Thursday, September 11, 2008

Walter Map on Bernard de Clairvaux

     Walter Map was born c1140 in Hereford County, England.  He was a Welshman by origin but a Norman aristocrat and a friend of Geraldus Cambriensus.  As an aristocrat, he was well placed to travel to high courts and was at the court of Henry II.  Indeed, it is Map who relates that when Henry met Eleanor of Aquitaine that they 'fixed each other with unchaste eyes' in spite of the presence of Eleanor's husband, the king of France, and in spite of rumors that Eleanor had a previous relationship with Henry's father. ( Go Eleanor!!)
     Walter Map's De Nugis Curialium or Courtier's Trifles is the only work confirmed to be his and contains an unusual selection of matters at court, some fables and stories about some extraordinary events.  He is one of the earliest recorders of tales of what eventually came to be called vampires. 
     One rather interesting story in his book is called "Concerning the Origins of the Cistercians".  It seems clear from reading different tales in his book that he does not like the Cistercians.  Hence the founders of this order, he states, were four malcontents from England on the run from a strict Abbot who stumbled onto a good plot of land after their money ran out from partying in France.
     Then he discusses Bernard de Clairvaux, the most famous Cistercian, canonized for his many miracles and piety.  While Map was in Canterbury visiting with the Archbishop Thomas Beckett, two abbots came to see Beckett from Bernard seeking Beckett's support in condemning Peter Abelard and Arnold Brescia.   It is not clear if John of Salisbury was present at this meeting  but he was Beckett's secretary and a pupil and admirer of Abelard. 
     When Map describes Bernard as waxing bright among his followers like Lucifer (the morning star, known to us as the planet Venus) "shineth among the stars of the night",  you wonder if that was not an unfortunate choice of words.  But when the conversation turns to Bernard's many miracles and they start discussing some of his many failures, it becomes clear that Map does not like Bernard either.  I have warm and fuzzy feelings about Map already. 
     The failure that amuses me the most is when Bernard was going to exorcise a man said to be possessed by the devil and asked that the man be released from his chains.  The man immediately began pelting Bernard with rocks with all his might and, when Bernard tried to run away, the man chased him through the streets of Montpellier.  John Planeta, who was the one telling this story, said the 'miracle' was worth remembering because the "sick man was kind and gentle to all, and dangerous to the hypocrite only".  Indeed.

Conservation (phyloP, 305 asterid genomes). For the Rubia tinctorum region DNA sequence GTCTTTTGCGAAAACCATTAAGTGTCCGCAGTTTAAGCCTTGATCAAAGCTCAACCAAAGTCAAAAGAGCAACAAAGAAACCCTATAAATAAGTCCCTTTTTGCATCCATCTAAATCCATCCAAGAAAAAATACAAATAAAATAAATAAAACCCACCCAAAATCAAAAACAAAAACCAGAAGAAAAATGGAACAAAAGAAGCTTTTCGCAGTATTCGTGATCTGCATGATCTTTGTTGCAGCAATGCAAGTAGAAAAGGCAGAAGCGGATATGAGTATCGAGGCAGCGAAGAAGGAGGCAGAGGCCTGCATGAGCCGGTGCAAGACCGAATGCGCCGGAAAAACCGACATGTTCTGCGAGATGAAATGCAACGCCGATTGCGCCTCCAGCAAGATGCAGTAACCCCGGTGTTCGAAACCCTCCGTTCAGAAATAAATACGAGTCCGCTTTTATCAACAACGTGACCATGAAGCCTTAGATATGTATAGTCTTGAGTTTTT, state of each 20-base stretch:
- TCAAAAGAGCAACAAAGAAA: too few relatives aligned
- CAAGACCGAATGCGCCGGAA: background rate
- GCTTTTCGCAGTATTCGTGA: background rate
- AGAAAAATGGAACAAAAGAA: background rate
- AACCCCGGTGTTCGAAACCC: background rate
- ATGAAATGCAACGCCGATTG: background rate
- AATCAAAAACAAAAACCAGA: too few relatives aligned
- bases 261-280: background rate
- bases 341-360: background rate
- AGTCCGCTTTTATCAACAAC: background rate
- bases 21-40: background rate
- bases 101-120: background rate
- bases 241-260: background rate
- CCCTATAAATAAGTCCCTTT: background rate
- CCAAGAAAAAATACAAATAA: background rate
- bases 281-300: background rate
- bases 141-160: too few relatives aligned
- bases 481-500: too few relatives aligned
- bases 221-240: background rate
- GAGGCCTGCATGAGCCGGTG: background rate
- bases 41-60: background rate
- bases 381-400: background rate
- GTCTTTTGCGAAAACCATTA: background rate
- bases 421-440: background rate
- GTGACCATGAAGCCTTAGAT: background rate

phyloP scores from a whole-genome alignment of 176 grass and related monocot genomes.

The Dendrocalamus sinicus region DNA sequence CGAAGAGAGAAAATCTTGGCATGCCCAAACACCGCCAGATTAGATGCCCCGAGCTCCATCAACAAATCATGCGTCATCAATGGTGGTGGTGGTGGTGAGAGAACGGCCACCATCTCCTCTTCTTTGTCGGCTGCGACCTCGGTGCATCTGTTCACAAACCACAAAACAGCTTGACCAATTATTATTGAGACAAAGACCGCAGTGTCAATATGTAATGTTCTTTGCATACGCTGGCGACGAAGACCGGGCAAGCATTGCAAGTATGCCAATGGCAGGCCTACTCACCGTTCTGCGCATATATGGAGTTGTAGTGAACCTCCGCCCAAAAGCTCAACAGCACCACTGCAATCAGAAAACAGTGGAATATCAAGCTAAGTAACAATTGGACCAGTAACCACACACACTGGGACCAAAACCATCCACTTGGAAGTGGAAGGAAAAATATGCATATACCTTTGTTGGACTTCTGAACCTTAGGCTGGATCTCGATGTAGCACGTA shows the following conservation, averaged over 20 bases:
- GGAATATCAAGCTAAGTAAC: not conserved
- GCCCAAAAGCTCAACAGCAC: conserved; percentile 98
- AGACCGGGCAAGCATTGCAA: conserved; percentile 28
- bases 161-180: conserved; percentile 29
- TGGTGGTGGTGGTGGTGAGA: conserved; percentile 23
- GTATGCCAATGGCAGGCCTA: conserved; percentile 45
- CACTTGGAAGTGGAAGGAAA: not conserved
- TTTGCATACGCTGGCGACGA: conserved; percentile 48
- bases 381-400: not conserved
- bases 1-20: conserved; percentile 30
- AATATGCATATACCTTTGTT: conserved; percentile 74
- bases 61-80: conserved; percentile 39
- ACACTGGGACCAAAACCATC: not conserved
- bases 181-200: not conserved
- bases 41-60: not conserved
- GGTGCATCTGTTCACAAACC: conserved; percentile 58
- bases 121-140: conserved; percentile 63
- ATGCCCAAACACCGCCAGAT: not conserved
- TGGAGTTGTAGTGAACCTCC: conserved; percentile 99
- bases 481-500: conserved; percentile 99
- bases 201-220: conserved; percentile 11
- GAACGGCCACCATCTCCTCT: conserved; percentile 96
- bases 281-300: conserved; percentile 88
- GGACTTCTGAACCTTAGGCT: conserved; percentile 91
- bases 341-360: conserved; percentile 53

Map also states that the reasons that the Cistercians were after Arnold Brescia was because he was going around Rome denouncing the clergy there but especially the Pope for their wealth and dining off plates of gold and silver.  Pope Eugenius was a Cistercian and friend of Bernard's; and, as one hand washes the other, Eugenius condemned Abelard and Bernard condemned Arnold.  So, everyone was happy except those who were condemned to death.  Abelard recanted to avoid execution but Arnold's mouth was stopped only when they hanged him.

Beatles Song of the Week

Cum elephanta et arma in silva densa tigrim quaerere venit,
Praecavere semper eam matrem tulit,
Totus Americanus, caput cuspidium, filius Saxonarum est.
Omnes liberi canunt, 
(chorus)
Altum in silva ubi tigris validissimus est,
?????? et elephantae aliquem incautum exceperant,
Itaque Centurio Mirabilis inter oculos coniecit,
Omnes liberi canunt,
(chorus)
Liberi eum rogaverunt si interficere peccatum non est,
"Non quando ferocitiorem viditur," mater interpellavit.
Si aspectus interficiant, nos pro eo fuisset.
Omnes liberi canunt. 
(chorus)

3 comments:

Anonymous said...

When Map describes Bernard as waxing bright among his followers like Lucifer (the morning star, known to us as the planet Venus) "shineth among the stars of the night", you wonder if that was not an unfortunate choice of words.

Hmm, I don't know about unfortunate. Sounds like Map knew exactly what he was doing.

Bernard's uncle Andre de Montbard was one of the founders of the Knights Templar. One of Bernard's patrons was the Count of Champagne, who gave him the lands of Clairvaux and was also one of the patrons of the Templars. (Bernard is the one who drafted the Order's charter.) Champagne later forsook his wife, lands, and castles to join the Order.

Kristin

The Red Witch said...

Map clearly chose Lucifer on purpose.
Walter Map also does have a story on the origins of the Templars but he only talked about Hugh de Payen, In the story Hugh is standing by a cistern fighting any and all Muslim comers. Sounds so very Arthurian.
Bernard told his sister in law that if she did not allow her husband, his brother, to abandon her and their children and join his order that she would surely die for that 'sin'. He just was not a nice guy.

Tracy said...

Bernard de Clairvaux sounds like a right bundle of laughs. Poor Arnold (although denouncing the Pope is a seriously-risky activity).